At the briefing on Tuesday, Cohen said that her team is matching test collection sites with labs to help alleviate troubling turnaround times.
“There’s a number of ways in which we’re trying to attack this problem,” Cohen said. “There’s no one solution. … We know some of our bigger commercial labs are really swamped but there are smaller labs that do have capacity and we need to make those matches happen.”
The state itself is buying lab reserve capacity, Cohen added, to try to improve the lag between testing and getting results.
‘More federal leadership needed’
Cohen reiterated that this country is at a point in the pandemic when it should be exploring other ways to test for COVID-19 that do not require such expensive lab work.
“Again, this is where more federal leadership is needed,” Cohen said. “We want to explore using other types of testing like antigen testing.”
Antigen testing is different from antibody tests, some of which have proven more effective than others at showing whether someone had been infected with the virus. Effective antigen tests should be able to reveal whether someone has certain molecules known to evoke an immune response to COVID-19.
Few such tests are available on the market, and there has been no federal push to make successful ones available more quickly.
CDC changes isolation guidelines
One thing that has happened that could cut down on the need for as many tests, Cohen said, is the Centers for Disease Control and Prevention guidance change on July 20 for when a non-hospitalized patient with COVID-19 is safe to rejoin the world.
“A test-based strategy is no longer recommended to determine when to discontinue home isolation, except in certain circumstances,” the guidance states.
The criteria to come out of isolation now are:
- No fever for at least 24 hours only if the person has not used medications to reduce it; and
- Improvement in symptoms for those who had them; and
- For those who exhibited no symptoms, they can move freely 10 days after the first positive test.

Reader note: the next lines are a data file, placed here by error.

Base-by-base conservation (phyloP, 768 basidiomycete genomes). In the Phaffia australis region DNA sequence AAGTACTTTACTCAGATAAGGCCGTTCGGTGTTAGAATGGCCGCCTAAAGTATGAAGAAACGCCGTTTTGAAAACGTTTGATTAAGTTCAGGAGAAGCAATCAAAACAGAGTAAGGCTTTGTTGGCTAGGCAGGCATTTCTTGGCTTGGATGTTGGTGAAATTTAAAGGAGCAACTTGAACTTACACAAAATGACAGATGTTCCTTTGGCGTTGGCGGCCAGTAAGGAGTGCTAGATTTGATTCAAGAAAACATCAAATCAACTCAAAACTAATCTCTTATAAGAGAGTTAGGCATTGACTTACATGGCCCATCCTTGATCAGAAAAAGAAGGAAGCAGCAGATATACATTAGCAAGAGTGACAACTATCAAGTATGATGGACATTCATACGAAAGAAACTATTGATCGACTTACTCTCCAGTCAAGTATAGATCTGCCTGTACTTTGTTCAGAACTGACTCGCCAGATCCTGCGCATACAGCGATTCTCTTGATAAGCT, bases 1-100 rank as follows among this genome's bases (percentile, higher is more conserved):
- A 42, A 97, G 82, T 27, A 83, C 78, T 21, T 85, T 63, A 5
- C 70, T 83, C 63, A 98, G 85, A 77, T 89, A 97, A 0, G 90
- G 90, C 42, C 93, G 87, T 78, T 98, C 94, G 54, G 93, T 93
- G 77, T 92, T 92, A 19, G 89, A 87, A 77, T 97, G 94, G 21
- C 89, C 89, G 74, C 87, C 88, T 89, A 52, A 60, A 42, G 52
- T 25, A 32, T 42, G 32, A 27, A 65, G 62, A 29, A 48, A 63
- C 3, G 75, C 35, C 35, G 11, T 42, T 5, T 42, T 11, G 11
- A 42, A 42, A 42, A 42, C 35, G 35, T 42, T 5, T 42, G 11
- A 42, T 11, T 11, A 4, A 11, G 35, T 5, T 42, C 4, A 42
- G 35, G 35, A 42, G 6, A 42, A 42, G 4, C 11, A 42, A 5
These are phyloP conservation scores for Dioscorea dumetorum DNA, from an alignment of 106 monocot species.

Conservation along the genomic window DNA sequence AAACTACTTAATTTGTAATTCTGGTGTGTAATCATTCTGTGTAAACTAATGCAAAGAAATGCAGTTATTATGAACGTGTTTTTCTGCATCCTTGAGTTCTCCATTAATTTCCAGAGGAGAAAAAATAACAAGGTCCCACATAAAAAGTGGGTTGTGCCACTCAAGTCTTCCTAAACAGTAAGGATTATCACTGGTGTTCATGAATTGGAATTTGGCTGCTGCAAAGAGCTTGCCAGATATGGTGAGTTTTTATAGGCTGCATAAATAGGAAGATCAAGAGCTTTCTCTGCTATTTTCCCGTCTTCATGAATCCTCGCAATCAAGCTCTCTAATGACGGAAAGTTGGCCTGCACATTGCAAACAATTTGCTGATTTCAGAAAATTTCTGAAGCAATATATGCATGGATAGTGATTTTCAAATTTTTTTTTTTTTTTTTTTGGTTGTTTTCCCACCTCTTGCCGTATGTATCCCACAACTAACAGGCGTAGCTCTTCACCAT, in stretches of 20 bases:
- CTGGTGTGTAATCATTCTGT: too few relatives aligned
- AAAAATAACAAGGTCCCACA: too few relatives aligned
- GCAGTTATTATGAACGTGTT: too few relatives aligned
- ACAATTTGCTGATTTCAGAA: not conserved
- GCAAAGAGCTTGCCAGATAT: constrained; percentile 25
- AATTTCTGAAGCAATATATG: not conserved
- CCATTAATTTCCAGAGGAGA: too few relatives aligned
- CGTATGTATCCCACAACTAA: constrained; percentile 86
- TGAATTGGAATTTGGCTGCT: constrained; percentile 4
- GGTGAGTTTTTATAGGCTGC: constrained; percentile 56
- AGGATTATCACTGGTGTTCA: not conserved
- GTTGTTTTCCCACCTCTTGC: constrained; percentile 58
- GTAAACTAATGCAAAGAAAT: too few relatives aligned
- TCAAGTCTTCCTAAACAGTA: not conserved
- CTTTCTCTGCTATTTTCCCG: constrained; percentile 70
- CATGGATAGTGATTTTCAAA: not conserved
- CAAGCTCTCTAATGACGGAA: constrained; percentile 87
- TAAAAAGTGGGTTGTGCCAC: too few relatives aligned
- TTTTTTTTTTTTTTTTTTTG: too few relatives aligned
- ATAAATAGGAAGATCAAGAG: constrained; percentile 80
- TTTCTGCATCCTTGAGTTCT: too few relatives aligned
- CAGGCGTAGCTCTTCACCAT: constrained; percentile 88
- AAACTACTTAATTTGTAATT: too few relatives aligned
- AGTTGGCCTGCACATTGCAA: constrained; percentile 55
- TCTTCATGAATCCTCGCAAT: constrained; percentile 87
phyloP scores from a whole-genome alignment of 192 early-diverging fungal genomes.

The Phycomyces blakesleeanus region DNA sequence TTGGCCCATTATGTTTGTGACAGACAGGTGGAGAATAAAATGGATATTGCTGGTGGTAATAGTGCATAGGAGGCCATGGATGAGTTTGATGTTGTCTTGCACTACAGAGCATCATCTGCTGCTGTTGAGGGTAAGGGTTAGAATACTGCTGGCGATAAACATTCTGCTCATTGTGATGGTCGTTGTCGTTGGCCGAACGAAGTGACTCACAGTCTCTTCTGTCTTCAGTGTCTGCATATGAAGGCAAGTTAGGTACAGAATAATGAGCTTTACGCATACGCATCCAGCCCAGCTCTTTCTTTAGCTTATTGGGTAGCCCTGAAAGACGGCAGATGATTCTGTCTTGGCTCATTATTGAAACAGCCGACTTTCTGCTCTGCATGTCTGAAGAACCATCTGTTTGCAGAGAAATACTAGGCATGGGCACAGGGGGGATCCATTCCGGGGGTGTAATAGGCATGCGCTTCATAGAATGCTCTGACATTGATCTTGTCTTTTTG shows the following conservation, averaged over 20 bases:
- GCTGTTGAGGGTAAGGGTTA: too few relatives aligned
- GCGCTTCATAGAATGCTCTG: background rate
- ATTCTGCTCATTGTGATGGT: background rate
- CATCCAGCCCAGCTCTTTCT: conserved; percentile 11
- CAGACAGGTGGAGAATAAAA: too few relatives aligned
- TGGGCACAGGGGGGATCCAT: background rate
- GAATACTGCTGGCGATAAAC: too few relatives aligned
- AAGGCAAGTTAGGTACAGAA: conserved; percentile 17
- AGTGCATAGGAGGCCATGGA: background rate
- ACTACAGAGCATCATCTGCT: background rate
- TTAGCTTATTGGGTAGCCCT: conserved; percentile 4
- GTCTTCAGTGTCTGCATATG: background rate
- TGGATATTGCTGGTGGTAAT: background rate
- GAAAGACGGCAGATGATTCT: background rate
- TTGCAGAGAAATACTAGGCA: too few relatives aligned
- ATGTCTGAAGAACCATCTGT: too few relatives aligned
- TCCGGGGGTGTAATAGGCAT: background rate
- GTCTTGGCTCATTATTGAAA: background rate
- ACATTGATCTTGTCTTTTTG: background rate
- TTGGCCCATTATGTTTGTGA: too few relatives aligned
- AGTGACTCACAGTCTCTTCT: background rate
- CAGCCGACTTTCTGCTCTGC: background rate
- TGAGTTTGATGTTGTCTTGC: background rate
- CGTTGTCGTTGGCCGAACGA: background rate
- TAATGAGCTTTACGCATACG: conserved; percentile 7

Despite the updated guidance, state and private labs have been investing in pricey equipment that will make it possible to run more tests and turn results around as quickly as possible. Nonetheless, there are limitations.
“We are certainly making investments for the state public health lab in bringing on new diagnostic platforms to get some additional through-put at our own state labs,” Cohen said. “A number of our commercial lab partners are also doing the same thing in trying to bring on additional capacity.”
“So even if you bring on some of these expensive lab platforms, you still need the reagents to run those platforms,” she added. “I know there are a number of hospitals that are trying to make changes, but they’ve committed to some of these larger platforms, they’ve invested the money and the resources in bringing these platforms online. Now they need the supplies to actually make them run.”
Why not use the defense production act?
What more can the federal government do, Cohen was asked.
“There’s a number of things from the federal side that folks have been talking about,” Cohen said. “Some of that is just transparency. How are supplies being moved around the country and how do we make sure that North Carolina is getting the supplies they need, particularly to some of our hotspots like our hospitals in the Charlotte area.”
For several weeks, Cohen and her team have been watching the Charlotte-Mecklenburg region. There’s lots of back and forth across the South Carolina border, where there is no statewide mask requirement and a less aggressive pandemic attack plan than North Carolina has used.
Cohen also suggested looking into using the Defense Production Act to get private companies to ramp up manufacturing of the supplies.
So far, President Donald Trump has resisted using the act for anything other than to require the country’s meat processing plants, many of which have been virus-spread hotspots, to stay open during the pandemic.